Exploration updates across the region, what’s new in Suriname and Guyana?
Published 3rd August 2021
by David Stent, Content Manager, Energy Council
On the northern edge of South America, nestled between South America’s oil and gas giants are the nations of Suriname and Guyana. Their resources have historically been somewhat limited and their GDPs’ commiserate with limited economic activity, however the recent oil and gas discoveries offshore their waters has injected hope into these neighbouring economies.
In the post-Covid era of creating cost and operating efficiencies, the cheaper costs of production (Between $30-40 per barrel) coupled with proximity to major oil operators – has elevated the popularity of these newfound offshore fields and igniting excitement in a sector looking to climb out from its trough.
By partnering with a number of the oil majors, both Suriname and Guyana have enjoyed continued exploration successes throughout their shared Guyana Basin. The likes of ExxonMobil, TOTAL, CNOOC and Qatar Petroleum have each sought to grow their operational and ownership capacity in the region.
The high-quality light, sweet crude oil found in the Guyana Basin is an attractive sight to the integrated oil majors seeking to maximise their downstream margins.
Suriname has announced its most recent round of shallow-water licensing has led to three offshore blocks being awarded to explore Blocks 6, 8 and 58 in the Guyana-Suriname Basin. The licensees come from well-known international oil companies; Qatar Petroleum, Total Energies & Chevron. However, despite attracting attention from some of the industry’s biggest players, the licensing round saw bids on less than 50% of the blocks on offer.
The state has offered 30-year long production sharing agreements to their operating partners, leases that provide the long-term confidence for oil production – a sentiment sparsely found across the current energy landscape. It will permit these oil companies to begin the extraction of between 3-4 billion barrels of oil equivalent (boe), around ‘half of the new oil and gas discoveries made in 2020’.
This reluctance has its roots in the Covid oil price crash and global demand contraction, that has understandably forced all oil producers to re-evaluate and reconsider both CapEx and OpEx being deployed to new projects.
Yet as the muddied waters of 2020 begin to clear, it is the likes of Suriname and Guyana that are attracting the attentions of oil and gas players who see the deep value in low-cost, low-carbon production.
Guyana has most notably partnered with ExxonMobil to explore and exploit their offshore resources. This partnership has been boosted in the past month by a ‘significant’ discovery in the Whiptail-1 well with Hess Oil, that will add to the already proven reserves of 9 billion boe. The 6.6 million acre Stabroek block has continued to prove its worth, the Whiptail-1 find adds to the earlier discovery in the Uaru-2 well alongside the oil found in the Uaru-1 well.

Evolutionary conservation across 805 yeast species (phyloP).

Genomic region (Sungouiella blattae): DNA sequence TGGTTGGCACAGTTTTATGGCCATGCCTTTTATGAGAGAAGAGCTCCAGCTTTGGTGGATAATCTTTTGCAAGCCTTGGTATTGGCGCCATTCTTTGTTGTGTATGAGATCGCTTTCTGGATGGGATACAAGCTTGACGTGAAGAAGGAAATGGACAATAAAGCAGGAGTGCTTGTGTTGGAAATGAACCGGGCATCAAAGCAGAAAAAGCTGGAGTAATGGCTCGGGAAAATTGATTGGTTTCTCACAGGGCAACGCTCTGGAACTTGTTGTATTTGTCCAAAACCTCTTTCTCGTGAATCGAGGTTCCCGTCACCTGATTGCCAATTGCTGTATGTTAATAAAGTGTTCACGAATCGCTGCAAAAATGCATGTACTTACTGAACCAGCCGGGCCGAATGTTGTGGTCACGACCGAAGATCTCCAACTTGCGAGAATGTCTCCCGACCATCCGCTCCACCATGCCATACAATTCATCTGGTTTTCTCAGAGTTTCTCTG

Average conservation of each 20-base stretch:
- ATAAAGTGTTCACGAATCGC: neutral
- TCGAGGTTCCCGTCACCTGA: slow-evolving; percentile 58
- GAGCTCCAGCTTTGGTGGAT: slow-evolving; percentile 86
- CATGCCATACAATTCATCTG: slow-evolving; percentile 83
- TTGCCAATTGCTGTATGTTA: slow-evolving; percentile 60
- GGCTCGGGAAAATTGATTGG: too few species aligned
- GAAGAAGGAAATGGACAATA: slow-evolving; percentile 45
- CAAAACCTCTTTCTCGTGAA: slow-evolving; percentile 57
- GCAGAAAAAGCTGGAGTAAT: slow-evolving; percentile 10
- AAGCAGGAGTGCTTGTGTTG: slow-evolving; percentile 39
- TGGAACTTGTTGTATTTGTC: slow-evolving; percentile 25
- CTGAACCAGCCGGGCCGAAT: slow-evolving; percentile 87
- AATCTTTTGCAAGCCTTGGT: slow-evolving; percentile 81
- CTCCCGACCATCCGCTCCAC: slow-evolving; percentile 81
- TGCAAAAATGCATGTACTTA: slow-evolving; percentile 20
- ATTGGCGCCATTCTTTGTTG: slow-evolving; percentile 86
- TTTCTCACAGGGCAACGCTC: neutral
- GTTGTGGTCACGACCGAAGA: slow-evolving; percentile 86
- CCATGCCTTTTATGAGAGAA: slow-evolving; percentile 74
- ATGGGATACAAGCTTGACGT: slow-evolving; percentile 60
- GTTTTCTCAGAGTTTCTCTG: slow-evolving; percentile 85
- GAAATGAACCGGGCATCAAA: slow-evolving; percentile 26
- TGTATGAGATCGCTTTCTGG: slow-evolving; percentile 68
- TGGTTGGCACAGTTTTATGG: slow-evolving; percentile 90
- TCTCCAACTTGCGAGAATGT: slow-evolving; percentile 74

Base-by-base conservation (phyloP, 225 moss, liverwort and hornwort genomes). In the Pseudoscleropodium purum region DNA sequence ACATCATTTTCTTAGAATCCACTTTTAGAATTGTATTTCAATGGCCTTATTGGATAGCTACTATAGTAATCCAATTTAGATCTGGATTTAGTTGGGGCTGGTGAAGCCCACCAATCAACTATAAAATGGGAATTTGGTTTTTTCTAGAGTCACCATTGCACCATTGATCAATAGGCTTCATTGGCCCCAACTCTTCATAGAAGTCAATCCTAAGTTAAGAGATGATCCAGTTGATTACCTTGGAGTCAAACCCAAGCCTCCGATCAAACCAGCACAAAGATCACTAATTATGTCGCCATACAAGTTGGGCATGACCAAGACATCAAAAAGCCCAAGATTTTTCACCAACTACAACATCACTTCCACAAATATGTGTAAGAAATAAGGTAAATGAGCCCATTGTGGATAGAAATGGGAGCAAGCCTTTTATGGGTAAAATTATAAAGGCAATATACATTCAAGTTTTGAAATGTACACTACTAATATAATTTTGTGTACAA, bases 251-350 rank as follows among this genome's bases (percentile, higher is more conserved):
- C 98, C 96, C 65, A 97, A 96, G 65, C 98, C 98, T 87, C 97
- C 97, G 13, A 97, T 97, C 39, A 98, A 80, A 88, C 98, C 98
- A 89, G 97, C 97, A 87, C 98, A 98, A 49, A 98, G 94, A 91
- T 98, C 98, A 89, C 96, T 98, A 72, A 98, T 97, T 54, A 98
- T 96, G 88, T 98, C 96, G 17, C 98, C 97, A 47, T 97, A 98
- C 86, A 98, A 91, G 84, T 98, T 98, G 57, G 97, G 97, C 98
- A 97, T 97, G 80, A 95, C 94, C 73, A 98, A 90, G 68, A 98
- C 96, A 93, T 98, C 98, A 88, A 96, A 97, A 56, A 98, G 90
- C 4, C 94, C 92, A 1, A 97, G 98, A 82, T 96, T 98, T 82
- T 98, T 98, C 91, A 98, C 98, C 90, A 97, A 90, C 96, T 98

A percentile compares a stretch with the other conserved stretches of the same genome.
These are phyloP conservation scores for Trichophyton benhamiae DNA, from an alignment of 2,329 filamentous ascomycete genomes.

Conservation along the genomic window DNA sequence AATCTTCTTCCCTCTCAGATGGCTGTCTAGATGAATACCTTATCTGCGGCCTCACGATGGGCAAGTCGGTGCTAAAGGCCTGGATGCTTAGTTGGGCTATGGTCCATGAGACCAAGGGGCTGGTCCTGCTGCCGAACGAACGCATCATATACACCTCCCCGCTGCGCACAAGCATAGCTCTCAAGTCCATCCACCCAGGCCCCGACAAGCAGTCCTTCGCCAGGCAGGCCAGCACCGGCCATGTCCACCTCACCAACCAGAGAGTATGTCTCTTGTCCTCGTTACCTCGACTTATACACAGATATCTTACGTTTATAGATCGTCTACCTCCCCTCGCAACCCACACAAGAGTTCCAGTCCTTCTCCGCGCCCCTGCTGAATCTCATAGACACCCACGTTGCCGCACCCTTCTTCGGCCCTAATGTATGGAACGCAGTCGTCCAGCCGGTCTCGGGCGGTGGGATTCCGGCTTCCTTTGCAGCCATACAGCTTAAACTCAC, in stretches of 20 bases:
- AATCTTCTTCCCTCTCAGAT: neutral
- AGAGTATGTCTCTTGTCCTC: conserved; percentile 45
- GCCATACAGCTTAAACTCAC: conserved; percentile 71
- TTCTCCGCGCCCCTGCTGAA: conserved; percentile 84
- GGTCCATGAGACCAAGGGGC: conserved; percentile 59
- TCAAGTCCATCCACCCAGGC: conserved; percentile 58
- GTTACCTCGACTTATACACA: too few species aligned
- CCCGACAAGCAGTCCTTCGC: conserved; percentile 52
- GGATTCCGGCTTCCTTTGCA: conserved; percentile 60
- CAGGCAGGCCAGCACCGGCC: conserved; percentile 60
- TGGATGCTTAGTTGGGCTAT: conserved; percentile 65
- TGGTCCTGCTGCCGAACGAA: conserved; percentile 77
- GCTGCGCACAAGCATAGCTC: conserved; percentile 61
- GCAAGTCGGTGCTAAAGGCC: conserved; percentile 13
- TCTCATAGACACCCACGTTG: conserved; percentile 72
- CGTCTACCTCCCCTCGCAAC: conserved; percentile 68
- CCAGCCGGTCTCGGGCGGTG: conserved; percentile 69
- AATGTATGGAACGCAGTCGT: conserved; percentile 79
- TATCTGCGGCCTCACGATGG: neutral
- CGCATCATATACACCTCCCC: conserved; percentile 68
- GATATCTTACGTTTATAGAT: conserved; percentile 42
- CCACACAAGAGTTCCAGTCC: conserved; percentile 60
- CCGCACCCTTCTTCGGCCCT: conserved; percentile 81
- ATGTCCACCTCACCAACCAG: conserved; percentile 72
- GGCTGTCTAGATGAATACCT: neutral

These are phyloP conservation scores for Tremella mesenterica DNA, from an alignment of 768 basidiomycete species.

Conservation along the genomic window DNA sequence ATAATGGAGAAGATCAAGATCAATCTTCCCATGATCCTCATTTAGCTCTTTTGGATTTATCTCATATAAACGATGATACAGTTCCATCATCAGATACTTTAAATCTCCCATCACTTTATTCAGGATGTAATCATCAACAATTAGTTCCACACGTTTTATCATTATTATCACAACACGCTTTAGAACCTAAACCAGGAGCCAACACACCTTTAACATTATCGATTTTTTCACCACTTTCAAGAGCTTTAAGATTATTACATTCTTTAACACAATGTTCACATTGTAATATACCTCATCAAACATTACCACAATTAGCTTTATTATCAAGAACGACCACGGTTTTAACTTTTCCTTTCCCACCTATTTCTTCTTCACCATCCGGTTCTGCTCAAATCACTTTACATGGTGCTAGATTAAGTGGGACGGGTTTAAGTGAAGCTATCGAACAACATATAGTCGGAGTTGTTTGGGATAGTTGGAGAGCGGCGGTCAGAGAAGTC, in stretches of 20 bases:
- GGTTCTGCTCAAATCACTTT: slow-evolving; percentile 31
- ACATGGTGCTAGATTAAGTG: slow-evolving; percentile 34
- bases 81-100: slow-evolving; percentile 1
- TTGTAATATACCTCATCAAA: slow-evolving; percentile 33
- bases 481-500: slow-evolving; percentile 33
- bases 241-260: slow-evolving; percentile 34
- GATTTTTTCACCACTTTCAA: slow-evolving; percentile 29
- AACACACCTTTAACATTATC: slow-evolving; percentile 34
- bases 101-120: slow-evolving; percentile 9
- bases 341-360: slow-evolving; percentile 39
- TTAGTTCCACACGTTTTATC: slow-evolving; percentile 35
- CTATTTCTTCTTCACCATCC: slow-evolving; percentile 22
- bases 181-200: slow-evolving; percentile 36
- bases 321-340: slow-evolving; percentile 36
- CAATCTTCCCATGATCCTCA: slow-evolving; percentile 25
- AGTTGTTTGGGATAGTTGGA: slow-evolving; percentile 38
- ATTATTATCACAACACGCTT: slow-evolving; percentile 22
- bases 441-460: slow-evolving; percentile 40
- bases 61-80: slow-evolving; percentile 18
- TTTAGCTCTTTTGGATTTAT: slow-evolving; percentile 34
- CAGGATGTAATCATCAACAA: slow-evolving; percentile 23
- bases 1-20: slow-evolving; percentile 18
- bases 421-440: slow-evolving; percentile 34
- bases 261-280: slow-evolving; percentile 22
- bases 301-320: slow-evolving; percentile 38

Whiptail-1 has about ‘246 feet (75 meters) of net pay in high quality oil bearing sandstone reservoirs, found beneath 5,889 feet (1,795 meters) of water by the Stena DrillMAX’. The adjacent Whiptail-2 well also has roughly 167 feet (51 meters) of net pay in high quality oil bearing sandstone reservoir. In both wells Exxon is testing for deeper reservoirs.
Assisting the production of these wells is the Liza Destiny FPSO vessel that is refining 120,000 barrels per day, soon to be joined by the Liza Unity FPSO that is to arrive in Guyana from Singapore in early 2022. The new vessel will nearly triple production capacity with an additional 220,000 barrels per day.
Despite the Covid-related project delays, ExxonMobil anticipates a total of six more offshore projects to be in operation by 2027. In anticipation of these developments, the Guyanese government has tendered for the development of a new port to create a more efficient and robust oil and gas infrastructures, including; pipelines, dry dock, an offshore terminal, fabrication yard, gas storage – among others.
The end-product will be a domestic sector that is ready to serve an international market and that will benefit domestic access to energy.
For both Suriname and Guyana, their lack fo access to great resources means that the exploitation of these sectors is crucial to the long-term well-being and development of their communities. While major industrial states should be decarbonising effectively, we should support that underdeveloped nations with access to low-carbon oil and gas – to rapidly and efficiently exploit these precious resources.
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